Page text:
In this is both virtue and evil. She came to believe that both the Jedi and the Sith were deleterious to the galaxy. Atris, one of the old Jedi Masters who had cast your character out (and whose kickass poster I reviewed recently), had fallen to the Dark Side. Kreia knew this. Yet she also sought to end the influence of the three remaining Jedi Masters you discover over the course of the game, rather permanently. People who judged her, and indeed who judged your character as well. Twice.
Even if your character blazes a trail of light across the galaxy and redeems herself with noble deeds every step of the way, at the end the Jedi Masters say you cannot be allowed to use the Force any longer and threaten to return you to exile after forcibly deafening you to the Force. It is, in the end, Kreia who saves you.
“Step away! She has brought truth, and you condemn it? The arrogance! You will not harm her. You will not harm her ever again.“
Mind you, these cold quotes in text do not do justice to the power of Kestelman’s delivery. There was love and thought poured into both Kreia’s writing, and into the acting that Ms. Kestelman used to give life to this character. The video links I’ve posted are relatively sizeable spoilers but capture her at poignant moments that demonstrate her in all her complexity. Manipulative and caring (in her own way), virtuous and sinister, light and dark, teacher and mother, she does- as they say- contain multitudes.
What I love most about her, perhaps, is the fact that she is a woman in the position of both protagonist and antagonist, and one who at last becomes both a woman Gandalf and a woman Saruman… and then transcends both archetypes. She is an elder woman, robbed of her left hand, blinded- not wantonly, it all has purpose and is all very much a part of her. But she is no sex object, she is no mere tool for heterosexual male pleasure. She is a character who could keep you up nights with philosophical debates about her, who inspires essays as long as this, and who is a study in psychology unto herself. She is the Lady of Betrayal, and teacher of a redeemer (at least if you go the light-side route).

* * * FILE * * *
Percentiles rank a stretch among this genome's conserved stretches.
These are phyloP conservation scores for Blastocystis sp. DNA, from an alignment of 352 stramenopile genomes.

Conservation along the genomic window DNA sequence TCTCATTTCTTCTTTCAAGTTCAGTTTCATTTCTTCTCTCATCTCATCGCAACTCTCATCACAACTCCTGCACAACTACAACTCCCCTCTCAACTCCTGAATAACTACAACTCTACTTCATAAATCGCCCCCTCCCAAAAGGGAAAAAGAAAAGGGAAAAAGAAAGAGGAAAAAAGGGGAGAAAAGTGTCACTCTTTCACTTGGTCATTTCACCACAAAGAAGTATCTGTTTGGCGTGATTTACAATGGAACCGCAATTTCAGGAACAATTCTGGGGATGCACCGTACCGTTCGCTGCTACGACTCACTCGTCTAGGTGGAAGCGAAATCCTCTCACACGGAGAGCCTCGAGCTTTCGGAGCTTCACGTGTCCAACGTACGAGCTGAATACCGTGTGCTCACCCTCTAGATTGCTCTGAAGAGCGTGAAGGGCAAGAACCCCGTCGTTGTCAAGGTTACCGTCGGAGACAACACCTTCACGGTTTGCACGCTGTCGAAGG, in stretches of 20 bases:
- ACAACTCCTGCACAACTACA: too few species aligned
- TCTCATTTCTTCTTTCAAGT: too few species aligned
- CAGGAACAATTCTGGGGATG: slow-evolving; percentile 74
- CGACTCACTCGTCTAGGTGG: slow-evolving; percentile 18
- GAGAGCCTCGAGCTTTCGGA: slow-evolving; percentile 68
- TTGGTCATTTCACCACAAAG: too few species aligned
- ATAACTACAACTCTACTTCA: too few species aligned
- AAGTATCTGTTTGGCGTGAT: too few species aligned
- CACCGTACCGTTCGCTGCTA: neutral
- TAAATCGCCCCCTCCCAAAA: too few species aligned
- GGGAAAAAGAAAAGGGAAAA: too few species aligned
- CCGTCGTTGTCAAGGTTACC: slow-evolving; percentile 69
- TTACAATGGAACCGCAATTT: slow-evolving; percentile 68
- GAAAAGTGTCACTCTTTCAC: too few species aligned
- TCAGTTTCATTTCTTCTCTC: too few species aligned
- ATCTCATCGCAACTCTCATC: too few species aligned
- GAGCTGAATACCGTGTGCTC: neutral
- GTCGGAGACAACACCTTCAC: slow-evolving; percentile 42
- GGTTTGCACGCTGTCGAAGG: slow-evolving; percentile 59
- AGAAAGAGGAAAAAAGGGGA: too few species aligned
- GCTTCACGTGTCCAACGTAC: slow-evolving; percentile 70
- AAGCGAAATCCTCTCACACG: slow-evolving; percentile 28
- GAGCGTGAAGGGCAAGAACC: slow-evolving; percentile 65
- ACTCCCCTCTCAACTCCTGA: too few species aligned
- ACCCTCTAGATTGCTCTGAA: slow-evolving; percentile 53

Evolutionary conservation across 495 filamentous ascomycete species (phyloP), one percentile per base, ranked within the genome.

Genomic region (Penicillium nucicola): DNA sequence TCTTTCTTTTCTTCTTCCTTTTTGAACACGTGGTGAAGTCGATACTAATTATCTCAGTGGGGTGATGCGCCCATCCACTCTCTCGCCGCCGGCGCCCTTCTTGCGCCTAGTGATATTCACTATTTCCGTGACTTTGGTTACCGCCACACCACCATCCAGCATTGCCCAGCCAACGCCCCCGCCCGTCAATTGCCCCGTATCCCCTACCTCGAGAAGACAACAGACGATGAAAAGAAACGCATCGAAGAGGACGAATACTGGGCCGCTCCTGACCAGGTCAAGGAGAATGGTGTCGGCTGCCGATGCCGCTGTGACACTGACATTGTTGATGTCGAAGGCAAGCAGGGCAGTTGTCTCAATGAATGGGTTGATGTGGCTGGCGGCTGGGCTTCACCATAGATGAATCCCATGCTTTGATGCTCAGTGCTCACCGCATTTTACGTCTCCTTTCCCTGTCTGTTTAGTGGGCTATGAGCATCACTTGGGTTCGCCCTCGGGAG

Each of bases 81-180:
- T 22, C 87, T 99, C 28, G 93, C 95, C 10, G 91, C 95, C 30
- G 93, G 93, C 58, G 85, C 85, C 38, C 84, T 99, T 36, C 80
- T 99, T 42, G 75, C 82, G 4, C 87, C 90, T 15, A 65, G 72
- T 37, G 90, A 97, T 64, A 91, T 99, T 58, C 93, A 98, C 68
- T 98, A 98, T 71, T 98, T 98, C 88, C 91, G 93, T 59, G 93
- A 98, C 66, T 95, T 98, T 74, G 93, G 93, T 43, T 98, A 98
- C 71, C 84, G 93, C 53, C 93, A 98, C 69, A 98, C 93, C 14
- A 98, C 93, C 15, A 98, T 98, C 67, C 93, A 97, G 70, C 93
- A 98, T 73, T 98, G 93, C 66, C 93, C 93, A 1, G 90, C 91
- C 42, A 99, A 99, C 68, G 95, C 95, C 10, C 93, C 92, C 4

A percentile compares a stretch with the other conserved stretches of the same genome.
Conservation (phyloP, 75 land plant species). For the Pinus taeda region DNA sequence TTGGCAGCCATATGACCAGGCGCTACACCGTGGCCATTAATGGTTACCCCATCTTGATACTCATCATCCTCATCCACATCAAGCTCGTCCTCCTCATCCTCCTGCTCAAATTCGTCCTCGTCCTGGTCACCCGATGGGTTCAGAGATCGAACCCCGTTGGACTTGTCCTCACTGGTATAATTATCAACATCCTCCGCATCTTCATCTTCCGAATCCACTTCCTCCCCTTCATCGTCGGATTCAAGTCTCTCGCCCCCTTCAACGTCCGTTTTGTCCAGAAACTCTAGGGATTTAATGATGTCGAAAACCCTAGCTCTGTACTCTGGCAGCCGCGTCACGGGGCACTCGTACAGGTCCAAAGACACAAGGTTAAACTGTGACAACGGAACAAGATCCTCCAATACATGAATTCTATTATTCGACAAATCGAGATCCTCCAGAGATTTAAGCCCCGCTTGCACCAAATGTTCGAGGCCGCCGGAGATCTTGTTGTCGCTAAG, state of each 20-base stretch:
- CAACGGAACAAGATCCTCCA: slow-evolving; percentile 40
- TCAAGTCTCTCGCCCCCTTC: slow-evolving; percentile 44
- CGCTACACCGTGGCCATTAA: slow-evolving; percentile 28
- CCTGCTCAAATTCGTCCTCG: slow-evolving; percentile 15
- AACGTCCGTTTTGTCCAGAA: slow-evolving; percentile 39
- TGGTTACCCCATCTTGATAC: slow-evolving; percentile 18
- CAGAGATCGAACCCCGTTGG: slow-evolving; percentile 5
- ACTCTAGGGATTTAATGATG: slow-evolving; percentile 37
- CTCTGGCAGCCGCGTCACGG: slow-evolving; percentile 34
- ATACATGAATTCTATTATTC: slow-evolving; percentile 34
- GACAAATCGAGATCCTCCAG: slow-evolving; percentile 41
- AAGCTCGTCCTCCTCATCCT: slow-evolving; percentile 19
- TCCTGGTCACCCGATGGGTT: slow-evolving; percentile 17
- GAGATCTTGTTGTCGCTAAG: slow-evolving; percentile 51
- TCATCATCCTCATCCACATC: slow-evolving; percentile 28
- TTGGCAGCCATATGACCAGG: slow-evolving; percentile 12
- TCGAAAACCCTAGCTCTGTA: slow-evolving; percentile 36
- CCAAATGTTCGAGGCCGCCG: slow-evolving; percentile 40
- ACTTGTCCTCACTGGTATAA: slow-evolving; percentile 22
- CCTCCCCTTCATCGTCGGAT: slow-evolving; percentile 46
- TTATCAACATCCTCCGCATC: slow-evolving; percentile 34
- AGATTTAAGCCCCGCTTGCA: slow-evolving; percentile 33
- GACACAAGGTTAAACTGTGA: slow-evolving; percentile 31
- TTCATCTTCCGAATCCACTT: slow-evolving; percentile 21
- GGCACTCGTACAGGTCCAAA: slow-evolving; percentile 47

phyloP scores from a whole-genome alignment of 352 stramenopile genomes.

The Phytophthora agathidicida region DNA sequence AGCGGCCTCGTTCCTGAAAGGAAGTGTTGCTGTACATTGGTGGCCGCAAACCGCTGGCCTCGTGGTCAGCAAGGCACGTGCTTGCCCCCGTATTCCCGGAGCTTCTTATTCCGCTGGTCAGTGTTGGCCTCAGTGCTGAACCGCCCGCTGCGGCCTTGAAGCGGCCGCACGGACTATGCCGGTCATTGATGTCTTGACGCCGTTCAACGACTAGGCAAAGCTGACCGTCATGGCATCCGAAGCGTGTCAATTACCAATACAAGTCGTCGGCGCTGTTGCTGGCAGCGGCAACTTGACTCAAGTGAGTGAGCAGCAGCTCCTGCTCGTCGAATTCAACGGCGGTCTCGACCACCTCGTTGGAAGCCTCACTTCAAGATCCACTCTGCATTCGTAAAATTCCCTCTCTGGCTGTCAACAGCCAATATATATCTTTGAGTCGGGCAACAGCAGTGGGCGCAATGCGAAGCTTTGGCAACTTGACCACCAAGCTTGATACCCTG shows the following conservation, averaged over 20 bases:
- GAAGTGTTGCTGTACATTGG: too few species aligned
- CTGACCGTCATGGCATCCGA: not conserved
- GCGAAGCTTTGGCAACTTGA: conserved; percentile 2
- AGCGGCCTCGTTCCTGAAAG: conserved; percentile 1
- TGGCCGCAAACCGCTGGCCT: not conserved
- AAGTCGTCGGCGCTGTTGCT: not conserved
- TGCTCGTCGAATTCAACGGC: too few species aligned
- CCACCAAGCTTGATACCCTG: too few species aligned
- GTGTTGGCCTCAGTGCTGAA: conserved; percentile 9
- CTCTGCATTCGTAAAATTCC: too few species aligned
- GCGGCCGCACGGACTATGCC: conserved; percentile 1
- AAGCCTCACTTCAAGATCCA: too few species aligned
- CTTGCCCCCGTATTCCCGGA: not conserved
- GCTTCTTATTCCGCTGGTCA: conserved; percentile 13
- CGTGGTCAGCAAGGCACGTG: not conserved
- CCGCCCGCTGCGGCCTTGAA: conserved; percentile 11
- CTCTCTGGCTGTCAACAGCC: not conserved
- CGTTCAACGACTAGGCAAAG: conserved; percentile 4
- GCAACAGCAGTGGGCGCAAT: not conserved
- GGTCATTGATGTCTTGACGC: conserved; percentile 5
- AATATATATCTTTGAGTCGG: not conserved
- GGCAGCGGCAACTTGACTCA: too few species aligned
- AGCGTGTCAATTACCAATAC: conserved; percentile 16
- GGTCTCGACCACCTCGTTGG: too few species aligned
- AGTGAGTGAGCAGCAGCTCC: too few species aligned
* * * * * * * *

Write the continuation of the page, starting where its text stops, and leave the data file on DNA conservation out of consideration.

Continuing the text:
She had endured a hard road, and at the end of the game she returned to her place in the sanctum of the Sith Academy on Malachor V not because she had fallen again, but as one final manipulation, to leave her second former apprentice Darth Sion at your character’s mercy.
And to finally put your teacher to rest.
Her story is a beautiful, philosophical tragedy in many acts. She was a rich tapestry of a figure and was, despite being the “final boss” and wielding a red lightsabre in that fight, much much more than a mere villain. Her two ex Sith apprentices, Sion and Nihilus, were shallow underdeveloped villains, menacing and wicked in all the right clichéd ways. Kreia was someone who always made you doubt whether she was evil, or good, and in the end wanted to raise a Jedi who could beat back the evil that she, in her folly, had brought into the world, and a Jedi on whose lightsabre she might fall so that she could return to the Force she hated so dearly.
I could go on endlessly about her- and that is itself a testament to the richness and completeness of her character. But suffice it for me to say, she is the character done right. She’s not just my favourite video game character, but my favourite in any medium. Well done, Obsidian. Other developers, take note.
Kreia is one hell of a woman.
- A woman swaddled in dark brown and earth-tone robes, wielding a green bladed lightsabre in her right (and only hand). Her face is shrouded by a dark brown hood, concealing her eyes, and her visage is framed by white, braided hair. [↩]
- Same as above, just with more awesome, embodied by the three violet bladed lightsabres she is willing to orbit her in this picture [↩]